The reputation as an industry asset at COP 26
22 de novembro de 2021
  • English

Institutional support for environmental initiatives supports the actions of the São Paulo Association of Supermarkets (APAS)

The RIGCOM (Institutional, Governmental, and Communication Relations) area of the São Paulo Supermarket Association (APAS) has a series of challenges due to the breadth of its actions. Nevertheless, due to the nature of advocacy, it also brings numerous strategic possibilities for allowing a plural view, something even more nerve-racking when it comes to a class entity that, among the challenges, seeks to maintain the best regulatory environment for business while increasing the reputational mattress of the sector it represents: the complex supermarket sector. In fact, the strategic relevance of this area stands out when contextualized in the numbers of the industry that APAS represents. In the state of São Paulo alone, the supermarket sector directly employs more than 575,000 people, collects more than 9 billion BRL in taxes, and accounts for 2.44% of the domestic GDP.

To ensure that this essential service can supply society safely and without interruption, APAS pays special attention to sustainability, as climate change has affected the production chain and distribution of food worldwide. These extreme weather events have become increasingly frequent. They have altered the seasonality and availability of food, putting food security at risk on our planet, especially for those living in developing countries.

Brazilians can always relate to the rice inflation in 2020. The drought that occurred 27,000 kilometers away from Brazil, in the rice-producing region of Thailand, one of the largest producers in the world, caused a 25% drop in the production of the local commodity, which generated an unprecedented demand for Brazilian grains. The environment has no borders, and constant frosts, fires, droughts, and floods have changed the natural order of supply and demand, raising prices in periods that would typically be deflation for certain products and even causing shortages of some foods. This is food insecurity, a critical situation widely fought by APAS for compromising individual and collective health and even the development of a country.

Food insecurity is worsening, with 811 million people suffering from the effects of hunger worldwide and 2.3 billion (30% of the population) without access to water and adequate food, two central aspects of the 17 Sustainable Development Goals in Brazil[1]. The annual report[2] of the Food and Agriculture Organization of the United Nations (FAO) confirms the trend of increasing undernourished people due to extreme climatic variations, among other reasons.

Sustainability being an institutional cause for APAS, since 2015, at COP 21 in Paris, we are signatories of the UN Global Compact, when we align the objectives of the São Paulo supermarket sector with the Sustainable Development Goals (SDGs). In 2019, on the eve of COP25, in Madrid, we adhered to the São Paulo Environmental Agreement, promoted by the Government of the State of São Paulo, through the Secretariats of Infrastructure and Environment, International Relations, and CETESB. The agreement aims to encourage companies in São Paulo to make voluntary commitments to reduce greenhouse gas emissions and promote sustainability actions. Sustainability actions are increasingly present in the sector since APAS is part of the Environmental Chamber for Climate Change (CAMC) of CETESB. Among the incentives and support APAS provides to supermarket associates, reverse logistics stands out by creating Voluntary Delivery Points (PEVs) in the supermarkets, a traditional and affectionate point of contact between the industry and the consumer. Another one is updating and exchanging equipment that uses HCFC (hydrochlorofluorocarbons) and HFC (hydrofluorocarbons) refrigerant fluids, in line with the Kigali Amendment to the Montreal Protocol.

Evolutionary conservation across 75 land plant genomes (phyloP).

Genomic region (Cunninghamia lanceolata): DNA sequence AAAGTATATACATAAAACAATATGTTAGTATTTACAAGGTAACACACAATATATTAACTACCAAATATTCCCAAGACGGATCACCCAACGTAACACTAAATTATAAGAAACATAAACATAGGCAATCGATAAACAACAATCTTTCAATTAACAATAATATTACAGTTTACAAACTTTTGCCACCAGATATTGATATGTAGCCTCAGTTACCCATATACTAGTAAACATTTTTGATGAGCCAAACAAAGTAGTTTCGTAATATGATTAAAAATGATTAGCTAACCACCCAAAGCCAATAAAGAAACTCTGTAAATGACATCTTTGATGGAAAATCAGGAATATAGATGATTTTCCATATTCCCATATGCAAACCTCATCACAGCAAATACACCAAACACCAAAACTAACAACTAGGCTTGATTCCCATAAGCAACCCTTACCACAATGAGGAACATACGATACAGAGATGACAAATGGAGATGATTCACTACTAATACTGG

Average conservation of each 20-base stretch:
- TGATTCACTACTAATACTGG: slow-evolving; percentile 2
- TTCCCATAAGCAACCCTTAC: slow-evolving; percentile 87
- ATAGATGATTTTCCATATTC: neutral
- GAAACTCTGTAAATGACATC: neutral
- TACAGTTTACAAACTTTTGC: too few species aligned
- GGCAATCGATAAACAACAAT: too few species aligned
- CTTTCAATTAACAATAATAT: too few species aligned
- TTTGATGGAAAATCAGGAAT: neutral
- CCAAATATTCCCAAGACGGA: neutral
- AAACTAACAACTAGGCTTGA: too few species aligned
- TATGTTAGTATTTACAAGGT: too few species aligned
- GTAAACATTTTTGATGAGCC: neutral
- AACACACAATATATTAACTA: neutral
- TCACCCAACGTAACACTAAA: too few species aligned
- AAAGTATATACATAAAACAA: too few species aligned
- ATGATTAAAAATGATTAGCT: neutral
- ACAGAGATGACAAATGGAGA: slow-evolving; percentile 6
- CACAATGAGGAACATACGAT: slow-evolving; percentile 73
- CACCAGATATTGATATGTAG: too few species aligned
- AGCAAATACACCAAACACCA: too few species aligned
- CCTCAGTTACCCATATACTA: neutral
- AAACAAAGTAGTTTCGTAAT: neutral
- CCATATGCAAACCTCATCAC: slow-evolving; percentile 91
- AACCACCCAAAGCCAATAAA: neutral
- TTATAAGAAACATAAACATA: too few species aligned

At COP 26, in addition to the institutional and governmental relationship to create a positive and purposeful agenda for future sectoral advances, APAS sponsored the parallel event promoted by CETESB, launching a book about 56 success cases in São Paulo. One of the 56 successful cases reported by CETESB is that of the supermarket movement that gave rise to Law 15,374/2011, regulated by Decree 55,827/2015, which prohibited the free distribution or sale of plastic bags to consumers in all commercial establishments in the city of São Paulo, creating a new reusable model that has been marketed at cost price.

With consumers in mind, APAS carried out a communication campaign to raise awareness about the use of plastic. This change in the habit of residents of São Paulo reduced the use of plastic bags in the city by 84.4%. Annually 94,250 tons of CO2 are no longer released into the atmosphere, and 27,500 tons of solid plastic waste stop polluting São Paulo’s rivers and streams. They no longer accumulate in landfills and degrade in methane gas and ethylene when exposed to climatic conditions. This pioneering municipal law, stimulated and articulated by APAS, has inspired governments across Brazil and was fully adopted in the states of Rio de Janeiro and Pará.

Communication, as part of the Institutional, Governmental, and Communication area of APAS, is present in each of the actions discussed in this text, from the institutional relationship in the technical process – concerning sustainability -, through the government relationship with members the legislative and executive, to the industrial positioning, either through the press or directly with the consumer in the supermarkets themselves.

 
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